Prospect of Medicare sequester affecting nurse hiring plans

Written on:January 30, 2013
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Medicare spending cuts not quite surgicalThe prospect of the “Medicare sequester” spending cuts set to take effect on March 1st is causing a number of healthcare employers and nurse staffing agencies to scale back their hiring and recruitment plans as they wait to see what will happen.

The “Medicare sequester” is part of a series of automatic federal spending cuts (including a 2% reduction in payments to Medicare providers) that will take effect on March 1st unless a bipartisan group of Congressional leaders, known as the “super committee,” agrees on legislation to reduce the budget deficit before then.  The sequestration mechanism and automatic spending cuts were created in August 2011 as part of the Budget Control Act and designed to provide a strong incentive for lawmakers to reach deals to cut spending and reduce the federal budget deficit.

In September 2012, research firm Tripp Umbacch reported that the Medicare sequester budget cuts could result in the loss of 496,000 healthcare jobs in 2013.  In January 2013, Congress reached a “fiscal cliff” deal that temporarily postponed the automatic spending cuts.  However, unless another deal is reached, automatic cuts to Medicare spending will take effect on March 1, 2013.  While there is still time for a deal to be reached, some Congressional leaders are not optimistic about the chances of that happening.  In a January 27th interview on “Meet the Press,”  House Budget Committee Chairman Paul Ryan said “I think the sequester is going to happen” and cited Democratic opposition to Republican-proposed alternative cuts as the reason.   However, anything could happen between now and the deadline and the widespread opposition to many of the automatic cuts makes it likely that a deal will be reached in time.  Yet many healthcare providers see cuts in Medicare and Medicaid spending as inevitable and are preparing for them.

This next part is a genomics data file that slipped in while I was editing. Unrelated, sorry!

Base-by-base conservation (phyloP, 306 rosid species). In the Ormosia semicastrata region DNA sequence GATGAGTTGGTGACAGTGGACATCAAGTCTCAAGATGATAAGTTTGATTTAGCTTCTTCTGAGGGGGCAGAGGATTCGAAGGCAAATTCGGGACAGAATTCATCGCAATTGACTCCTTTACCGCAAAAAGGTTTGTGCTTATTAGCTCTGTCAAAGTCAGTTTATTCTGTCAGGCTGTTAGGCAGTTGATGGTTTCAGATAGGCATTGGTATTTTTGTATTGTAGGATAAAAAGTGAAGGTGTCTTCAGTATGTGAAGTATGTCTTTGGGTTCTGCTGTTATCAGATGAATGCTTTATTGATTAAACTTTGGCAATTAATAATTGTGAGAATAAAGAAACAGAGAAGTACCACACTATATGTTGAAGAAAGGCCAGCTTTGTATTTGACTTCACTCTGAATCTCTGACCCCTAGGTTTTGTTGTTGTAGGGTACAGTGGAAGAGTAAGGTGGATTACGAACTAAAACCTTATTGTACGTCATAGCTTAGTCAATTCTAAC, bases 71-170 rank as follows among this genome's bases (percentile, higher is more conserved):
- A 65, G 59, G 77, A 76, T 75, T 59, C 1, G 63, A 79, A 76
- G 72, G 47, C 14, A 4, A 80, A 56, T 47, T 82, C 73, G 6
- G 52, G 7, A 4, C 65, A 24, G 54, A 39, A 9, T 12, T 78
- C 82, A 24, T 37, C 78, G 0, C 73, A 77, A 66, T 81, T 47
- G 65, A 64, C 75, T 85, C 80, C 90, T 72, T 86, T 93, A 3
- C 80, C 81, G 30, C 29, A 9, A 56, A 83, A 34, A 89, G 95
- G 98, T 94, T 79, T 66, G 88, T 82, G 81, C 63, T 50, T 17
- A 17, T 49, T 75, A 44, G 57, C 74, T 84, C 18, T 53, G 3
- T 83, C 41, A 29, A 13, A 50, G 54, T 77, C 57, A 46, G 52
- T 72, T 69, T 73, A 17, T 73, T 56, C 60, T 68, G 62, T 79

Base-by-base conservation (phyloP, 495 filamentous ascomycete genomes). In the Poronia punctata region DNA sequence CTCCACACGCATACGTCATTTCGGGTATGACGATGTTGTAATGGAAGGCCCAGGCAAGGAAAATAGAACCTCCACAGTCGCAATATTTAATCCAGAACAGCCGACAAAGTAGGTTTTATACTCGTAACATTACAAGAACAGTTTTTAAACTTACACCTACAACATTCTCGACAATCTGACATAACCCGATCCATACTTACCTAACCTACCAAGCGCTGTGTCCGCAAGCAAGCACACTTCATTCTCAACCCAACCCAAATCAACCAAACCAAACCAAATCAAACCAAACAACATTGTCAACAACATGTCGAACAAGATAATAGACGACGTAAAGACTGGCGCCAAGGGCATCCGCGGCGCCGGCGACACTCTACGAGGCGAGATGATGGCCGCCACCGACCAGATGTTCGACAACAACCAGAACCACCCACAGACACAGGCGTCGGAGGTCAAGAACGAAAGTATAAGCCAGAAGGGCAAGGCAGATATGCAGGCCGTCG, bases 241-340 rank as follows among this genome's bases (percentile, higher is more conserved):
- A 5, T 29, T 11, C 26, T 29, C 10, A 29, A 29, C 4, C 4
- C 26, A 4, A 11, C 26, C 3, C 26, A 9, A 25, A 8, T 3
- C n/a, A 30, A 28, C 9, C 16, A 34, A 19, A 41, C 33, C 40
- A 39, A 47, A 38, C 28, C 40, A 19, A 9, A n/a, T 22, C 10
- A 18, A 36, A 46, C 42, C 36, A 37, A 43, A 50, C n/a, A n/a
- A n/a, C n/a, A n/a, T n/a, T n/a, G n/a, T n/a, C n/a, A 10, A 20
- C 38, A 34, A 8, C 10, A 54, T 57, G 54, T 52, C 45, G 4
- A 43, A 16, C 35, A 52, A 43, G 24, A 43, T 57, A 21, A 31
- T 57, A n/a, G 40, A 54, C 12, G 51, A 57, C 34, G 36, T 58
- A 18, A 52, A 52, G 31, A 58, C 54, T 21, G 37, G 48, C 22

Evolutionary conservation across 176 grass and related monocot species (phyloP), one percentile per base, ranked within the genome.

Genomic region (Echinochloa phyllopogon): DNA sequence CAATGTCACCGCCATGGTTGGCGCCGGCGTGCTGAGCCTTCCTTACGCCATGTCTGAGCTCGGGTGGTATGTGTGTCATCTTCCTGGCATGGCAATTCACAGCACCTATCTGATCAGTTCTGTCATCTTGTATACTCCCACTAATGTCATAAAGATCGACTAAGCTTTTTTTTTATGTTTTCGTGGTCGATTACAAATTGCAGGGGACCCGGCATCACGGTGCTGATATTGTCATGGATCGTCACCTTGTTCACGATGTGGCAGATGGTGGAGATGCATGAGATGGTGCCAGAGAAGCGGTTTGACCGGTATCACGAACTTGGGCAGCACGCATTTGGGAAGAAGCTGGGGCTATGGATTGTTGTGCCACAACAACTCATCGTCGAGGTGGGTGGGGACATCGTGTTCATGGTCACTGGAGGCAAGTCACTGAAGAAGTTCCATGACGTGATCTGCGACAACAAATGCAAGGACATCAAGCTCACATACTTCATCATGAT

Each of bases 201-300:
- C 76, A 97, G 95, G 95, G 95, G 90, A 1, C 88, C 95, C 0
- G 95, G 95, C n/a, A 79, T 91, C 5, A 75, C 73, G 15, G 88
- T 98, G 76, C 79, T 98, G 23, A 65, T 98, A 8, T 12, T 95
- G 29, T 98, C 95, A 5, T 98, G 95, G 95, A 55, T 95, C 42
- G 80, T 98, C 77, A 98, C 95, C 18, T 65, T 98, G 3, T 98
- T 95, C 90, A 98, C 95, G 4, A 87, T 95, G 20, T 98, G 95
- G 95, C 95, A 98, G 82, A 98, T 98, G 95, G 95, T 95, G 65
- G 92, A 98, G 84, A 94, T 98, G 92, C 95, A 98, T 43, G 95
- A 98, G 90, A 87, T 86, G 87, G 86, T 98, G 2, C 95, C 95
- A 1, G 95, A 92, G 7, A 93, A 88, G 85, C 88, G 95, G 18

However, an aging U.S. population and the looming introduction of tens of millions of previously uninsured Americans into the healthcare insurance marketplace as a result of the Affordable Care Act are expected to create a strong demand and many more jobs for nurses, physicians and other healthcare workers.